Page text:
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Respiratory System of a fish

The respiratory system is an intricate structure existing in most forms of life, which allows for these organisms to take air into their bodies for cellular respiration to take place inside cells, as the name suggests. Cellular respiration is the oxidation of organic compounds that occurs within cells, producing energy for cellular processes. In humans, glucose is the ‘fuel’ molecule, which is oxidised by oxygen, producing carbon dioxide, water and energy. The formula is this:

C6H12O6 (aq) + 6O2 (g) � 6CO2 (g) + 6H2O (l) + 36ATP

ATP is utilisable energy in the form of a molecule.

It is very vital to the human body, as it provides energy to the many functions that our bodies perform in a day. ATP provides energy for muscle contraction on skeletal and heart muscle, and the diaphragm and the muscle in the gut. The muscle is able to move easily because of the body’s large ATP supply. ATP also puts in energy to manufacture chemicals, like blood proteins, hormones and enzymes.

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It provides energy to the excretory system and the digestive system, and to the nervous tissue, so it can efficiently conduct impulses from other neurons, and send neurotransmitters between neurons. ATP is vital to bodily function; therefore respiration is an incredibly important part of human survival. For respiration to occur, the body needs to receive oxygen from the atmosphere, which is does through the respiratory system.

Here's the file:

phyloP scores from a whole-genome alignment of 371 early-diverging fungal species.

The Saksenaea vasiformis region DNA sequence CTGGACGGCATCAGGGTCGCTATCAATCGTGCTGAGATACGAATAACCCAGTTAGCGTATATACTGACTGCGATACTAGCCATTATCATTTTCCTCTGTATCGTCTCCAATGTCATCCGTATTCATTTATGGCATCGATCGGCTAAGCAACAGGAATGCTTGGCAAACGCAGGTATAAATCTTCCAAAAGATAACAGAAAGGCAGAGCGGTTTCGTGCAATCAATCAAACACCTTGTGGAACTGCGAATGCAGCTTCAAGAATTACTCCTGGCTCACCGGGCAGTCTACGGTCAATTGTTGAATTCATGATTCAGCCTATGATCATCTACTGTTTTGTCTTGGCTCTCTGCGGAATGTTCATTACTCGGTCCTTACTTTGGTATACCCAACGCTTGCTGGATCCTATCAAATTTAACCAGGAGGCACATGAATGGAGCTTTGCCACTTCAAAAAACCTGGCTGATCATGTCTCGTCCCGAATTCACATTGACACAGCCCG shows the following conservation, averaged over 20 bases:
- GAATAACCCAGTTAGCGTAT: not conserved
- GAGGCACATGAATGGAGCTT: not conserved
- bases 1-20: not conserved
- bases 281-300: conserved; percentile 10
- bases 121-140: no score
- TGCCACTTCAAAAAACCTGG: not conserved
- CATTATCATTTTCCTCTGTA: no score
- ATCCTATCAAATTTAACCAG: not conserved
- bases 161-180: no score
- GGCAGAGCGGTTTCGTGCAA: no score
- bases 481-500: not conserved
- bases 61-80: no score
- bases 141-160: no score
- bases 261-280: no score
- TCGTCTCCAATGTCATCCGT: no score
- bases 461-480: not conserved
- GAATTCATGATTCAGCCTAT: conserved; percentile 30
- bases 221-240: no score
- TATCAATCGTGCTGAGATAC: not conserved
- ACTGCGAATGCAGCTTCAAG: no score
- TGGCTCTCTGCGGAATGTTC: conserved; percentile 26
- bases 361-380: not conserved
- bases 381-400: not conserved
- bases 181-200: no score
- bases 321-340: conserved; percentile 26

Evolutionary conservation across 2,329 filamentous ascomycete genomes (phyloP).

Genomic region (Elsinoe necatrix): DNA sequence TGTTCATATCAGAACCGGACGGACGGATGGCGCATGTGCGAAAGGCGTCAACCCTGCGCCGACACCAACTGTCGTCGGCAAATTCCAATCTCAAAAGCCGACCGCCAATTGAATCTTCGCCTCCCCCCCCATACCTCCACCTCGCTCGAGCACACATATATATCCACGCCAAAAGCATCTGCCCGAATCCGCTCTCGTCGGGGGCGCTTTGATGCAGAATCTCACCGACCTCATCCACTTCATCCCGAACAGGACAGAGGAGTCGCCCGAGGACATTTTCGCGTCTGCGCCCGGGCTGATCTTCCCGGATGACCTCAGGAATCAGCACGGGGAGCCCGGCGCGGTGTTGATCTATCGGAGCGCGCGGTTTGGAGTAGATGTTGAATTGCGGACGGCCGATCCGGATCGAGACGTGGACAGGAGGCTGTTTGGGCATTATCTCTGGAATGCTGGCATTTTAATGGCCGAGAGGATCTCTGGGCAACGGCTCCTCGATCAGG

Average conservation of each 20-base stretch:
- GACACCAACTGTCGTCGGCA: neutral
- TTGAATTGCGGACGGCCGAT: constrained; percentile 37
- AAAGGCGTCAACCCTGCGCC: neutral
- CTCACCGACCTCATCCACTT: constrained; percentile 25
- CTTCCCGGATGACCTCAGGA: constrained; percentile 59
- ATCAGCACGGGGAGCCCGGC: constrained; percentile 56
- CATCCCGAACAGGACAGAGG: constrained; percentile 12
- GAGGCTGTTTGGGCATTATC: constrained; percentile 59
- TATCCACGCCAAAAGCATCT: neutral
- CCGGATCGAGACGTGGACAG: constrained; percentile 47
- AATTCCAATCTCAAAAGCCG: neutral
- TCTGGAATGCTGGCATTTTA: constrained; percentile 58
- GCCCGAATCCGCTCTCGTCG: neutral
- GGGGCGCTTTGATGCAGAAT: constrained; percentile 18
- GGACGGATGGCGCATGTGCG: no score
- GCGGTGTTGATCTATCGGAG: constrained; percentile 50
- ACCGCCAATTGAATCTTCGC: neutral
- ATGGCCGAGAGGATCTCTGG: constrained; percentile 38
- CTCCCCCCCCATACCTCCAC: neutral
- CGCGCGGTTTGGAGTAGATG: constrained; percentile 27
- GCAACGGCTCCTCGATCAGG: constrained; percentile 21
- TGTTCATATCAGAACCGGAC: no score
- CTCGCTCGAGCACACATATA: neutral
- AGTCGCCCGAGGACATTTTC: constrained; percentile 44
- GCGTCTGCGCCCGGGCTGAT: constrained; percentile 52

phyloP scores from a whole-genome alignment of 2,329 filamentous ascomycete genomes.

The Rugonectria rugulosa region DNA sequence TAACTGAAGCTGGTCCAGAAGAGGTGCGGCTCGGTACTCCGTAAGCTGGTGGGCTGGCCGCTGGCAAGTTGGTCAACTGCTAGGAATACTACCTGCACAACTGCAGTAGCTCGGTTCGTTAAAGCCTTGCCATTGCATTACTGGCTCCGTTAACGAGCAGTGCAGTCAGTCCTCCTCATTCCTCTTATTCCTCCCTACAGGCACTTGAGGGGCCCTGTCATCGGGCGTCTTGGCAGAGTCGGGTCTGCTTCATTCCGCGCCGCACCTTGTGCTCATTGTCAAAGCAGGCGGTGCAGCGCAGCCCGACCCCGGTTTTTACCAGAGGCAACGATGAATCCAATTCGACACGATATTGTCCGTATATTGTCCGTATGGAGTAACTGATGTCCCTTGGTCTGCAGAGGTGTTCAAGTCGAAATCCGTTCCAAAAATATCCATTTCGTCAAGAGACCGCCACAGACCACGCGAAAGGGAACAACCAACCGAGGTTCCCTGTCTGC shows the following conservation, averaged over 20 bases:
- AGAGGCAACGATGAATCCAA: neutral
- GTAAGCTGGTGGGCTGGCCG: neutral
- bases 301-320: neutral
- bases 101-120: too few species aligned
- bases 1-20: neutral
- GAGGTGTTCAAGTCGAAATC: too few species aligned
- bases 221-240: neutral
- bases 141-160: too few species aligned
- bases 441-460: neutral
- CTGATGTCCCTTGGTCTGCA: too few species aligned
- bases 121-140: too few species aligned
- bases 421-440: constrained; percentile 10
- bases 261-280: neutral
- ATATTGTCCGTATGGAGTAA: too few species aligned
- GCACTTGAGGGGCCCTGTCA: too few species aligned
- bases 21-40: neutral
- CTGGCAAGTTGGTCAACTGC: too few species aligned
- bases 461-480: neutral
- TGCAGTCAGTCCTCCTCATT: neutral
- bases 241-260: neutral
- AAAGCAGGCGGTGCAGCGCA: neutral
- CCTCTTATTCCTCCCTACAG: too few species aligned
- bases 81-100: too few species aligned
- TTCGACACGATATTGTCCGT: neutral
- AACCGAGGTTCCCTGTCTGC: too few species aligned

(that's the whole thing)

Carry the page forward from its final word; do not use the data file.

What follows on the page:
As humans inhale, they take in air, which consists of predominantly nitrogen and oxygen. Inhalation is initiated by the diaphragm, by intercostal muscles.

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When this occurs, the body’s ribcage enlarges, with the lungs expanding and pushing the contents of he abdomen downwards. Inhalation occurs around 10 to 18 times a minute, but increases while vigorous activity is being performed. As they inhale, the oxygen and nitrogen comes into the body, through the nose or mouth. When it comes through the nose, it enters a nasal cavity. The nasal cavity neutralises the temperature of the air to approximately body temperature. The air is also filtered, any dust or particles being caught by the hairs in the nasal cavity.

The air flows through the pharynx and larynx into the bronchi. The bronchi leads to the secondary bronchus, which leads to the bronchiole, which leads to the terminal bronchiole onto the respiratory bronchiole. As the air gets further into the lungs, the path gets smaller and smaller, especially in the bronchi and bronchioles. Finally, the respiratory bronchiole leads into alveolar duct, which contains alveolar sacs and alveoli. Alveoli are small pouches where gas exchange occurs in the human body. There are around 300 million in the two lungs. They are spherical structures inside alveolar sacs, and are covered in pulmonary arteries and veins, to transport oxygen from the lungs to the heart, and to transport carbon dioxide out of the lungs into the air.